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Iranian Coastal Artillery
by James Dunnigan
May 19, 2010

Iran insists that it can withstand any attack, and will have no trouble blocking the export of oil via the Straits of Hormuz in retaliation. Hormuz is where ships exit the Persian Gulf and enter the Indian Ocean. Some 40 percent of the world's oil shipments pass through these straits, which comes to about 15-20 tankers a day (plus a dozen or more non-tankers). The Persian Gulf, in general, is a busy waterway. It is 989 kilometers long, and the average depth is 50 meters (maximum depth is 90 meters). Iran now openly boasts of its ability to use land based anti-ship missiles as "coastal artillery" to halt traffic in the straits. Given past performance by the Iranians, that is unlikely.

The Iranian problem is that they have a small navy, an obsolete air force and a poor track record when it comes to shutting down tanker traffic in the Persian Gulf, or the Straits of Hormuz. They tried once before, in the 1980s, when they were at war with Iraq. The two nations began attacking each other's tanker traffic early on, in an attempt to cut off each other's oil sales (and, thus, military purchases). Iran didn't want to shut the Straits of Hormuz, because it needed the oil revenue more than Iraq (which was getting billions in aid from other Arab states) did. So each country concentrated on attacking shipping in the Persian Gulf. Over 500 ships were attacked, 61 percent of them tankers. Only 23 percent of the tankers attacked (mainly with the types of anti-ship missiles that are still in use) were sunk, or immobilized. The attacks, using fighter-bombers and warships, only hit about two percent of the ship traffic in the Gulf. Iran lowered its oil prices to cover the higher cost of ship insurance, and in 1986, Russia and the United States intervened to protect Kuwaiti and Iraqi tankers (which were taking most of the damage).

The Iranian military is in worse shape today than it was 25 years ago, and would not last long trying to attack ships. That leaves the Straits of Hormuz. This is actually a wide (about 30 kilometers) deep channel. Normally, shipping sticks to narrow (a few kilometers wide) channels, going in and out, to avoid collisions. It was long believed that the main Iranian threat would be naval mines. The Arab states have lots of mine clearing equipment, and more numerous air and naval forces than Iran. In addition, there is the United States and NATO forces in the area.

If Iran tried to shut down the Straits of Hormuz, it's more likely that the straits would remain open for non-Iranian oil. With the loss of their oil exports, Iran would find its remaining military forces being hunted down and destroyed day after day. Not only would Iranian oil exports be halted, but so would imports. Iran depends on imports of food (over 100,000 tons a week) and gasoline to keep its economy operating.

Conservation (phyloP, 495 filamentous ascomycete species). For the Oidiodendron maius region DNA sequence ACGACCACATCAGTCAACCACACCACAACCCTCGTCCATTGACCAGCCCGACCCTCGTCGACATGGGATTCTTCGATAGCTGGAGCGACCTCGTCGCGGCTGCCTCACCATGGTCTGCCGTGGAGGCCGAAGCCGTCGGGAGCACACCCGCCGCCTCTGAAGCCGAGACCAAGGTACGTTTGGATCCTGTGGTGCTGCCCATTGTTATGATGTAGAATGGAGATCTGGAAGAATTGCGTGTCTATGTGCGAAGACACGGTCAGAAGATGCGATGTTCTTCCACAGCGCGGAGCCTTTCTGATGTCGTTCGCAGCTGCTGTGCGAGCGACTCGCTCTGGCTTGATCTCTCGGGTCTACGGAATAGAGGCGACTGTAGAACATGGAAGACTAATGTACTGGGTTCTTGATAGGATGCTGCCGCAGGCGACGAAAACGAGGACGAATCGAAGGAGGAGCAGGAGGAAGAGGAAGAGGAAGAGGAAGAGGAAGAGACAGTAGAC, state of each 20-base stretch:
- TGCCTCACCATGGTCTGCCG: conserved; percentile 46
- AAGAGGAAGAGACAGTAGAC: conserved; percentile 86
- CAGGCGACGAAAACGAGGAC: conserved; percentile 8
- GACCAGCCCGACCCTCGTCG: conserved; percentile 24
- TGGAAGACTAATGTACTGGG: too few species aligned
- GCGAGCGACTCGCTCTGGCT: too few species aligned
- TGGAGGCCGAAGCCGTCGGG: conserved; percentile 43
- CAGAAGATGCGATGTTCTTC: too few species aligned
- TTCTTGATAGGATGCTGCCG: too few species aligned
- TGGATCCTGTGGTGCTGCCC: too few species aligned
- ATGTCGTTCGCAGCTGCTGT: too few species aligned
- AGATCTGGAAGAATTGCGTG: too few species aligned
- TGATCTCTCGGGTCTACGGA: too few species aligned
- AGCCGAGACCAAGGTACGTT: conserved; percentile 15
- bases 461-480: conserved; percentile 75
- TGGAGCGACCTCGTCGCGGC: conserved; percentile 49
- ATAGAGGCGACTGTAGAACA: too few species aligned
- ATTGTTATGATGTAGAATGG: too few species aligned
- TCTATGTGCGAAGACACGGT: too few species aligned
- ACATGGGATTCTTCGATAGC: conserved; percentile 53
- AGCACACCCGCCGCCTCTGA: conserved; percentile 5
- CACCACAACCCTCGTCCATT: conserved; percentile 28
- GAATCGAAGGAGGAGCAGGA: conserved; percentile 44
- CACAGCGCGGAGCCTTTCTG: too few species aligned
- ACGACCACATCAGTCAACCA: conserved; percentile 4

Iran believes it has a secret weapon for shutting down the Straits of Hormuz. This is hundreds of Chinese C-802 anti-ship missiles mounted in trucks, some of them civilian trucks that, they hope, could slip past enemy aircraft. But the Iranians have another problems with the C-802.

Four years ago, Hezbollah received some C-802s and fired two of them at an Israeli warship. Why wasn't the 1,100 ton Israeli corvette destroyed by the 164 kg (360 pound) warhead of the C-802? That's because the C-802 missile hit the helicopter hanger on the Israeli ship. Then the missile suffered a common problem; the warhead failed to go off. The fire on the Israeli ship was caused by the half a ton of missile crashing into it, and the unburned rocket fuel. The other C-802 fired, homed in on a nearby Egyptian ship, and sank it (the warhead on that one did detonate). The Israeli anti-missile system was not turned on because it was found to interfere with the electronics on Israeli warplanes operating in the vicinity. This is also an increasing problem in modern warfare. There are so many electronic gadgets transmitting, that there are more cases of signals, literally, getting crossed.

Another problem with the C-802 is that it can hit targets over the horizon (about twenty kilometers distant), and to do that, you need an aircraft or ship on the spot to provide general location data for the C-802. This is not a big problem in the Straits of Hormuz, except in bad weather or at night. American air power would shut down nearly all Iranian radars, so the C-802s would be blind much of the time. The rest of the Gulf is too wide for the C-802 to be effective.

The C-802 is a 20 foot long, 360mm, 682 kg (1,500 pound). The Israeli warship (like most in the West) carried electronic defenses against anti-ship missiles, as well as a Phalanx auto-cannon. This system is supposed to be turned on whenever the ship is likely to have an anti-ship missile fired at it. The Phalanx radar can spot incoming missiles out to about 5,000 meters, and the 20mm cannon is effective out to about 2,000 meters. With incoming missiles moving a 250 meters a second, you can see why Phalanx is set to automatic. There's not much time for human intervention.

The C-802 needs to work with a radar that can track the target. The C-802 apparently used Lebanese government coastal radars for this. The Israelis destroyed those radars after their ship was hit, and no more C-802s were fired. The C-802 is 30 year old technology, and Iranian quality control in its weapons plants is known to be uneven. So a certain percentage of those missiles would fail for one reason or another. The Iranians would find out how effective, or not, the U.S. is on stopping any trucks from getting near the coast. In sum, the Iranians, despite their bluster, don't have a sure thing when they say they will close the Straits of Hormuz.



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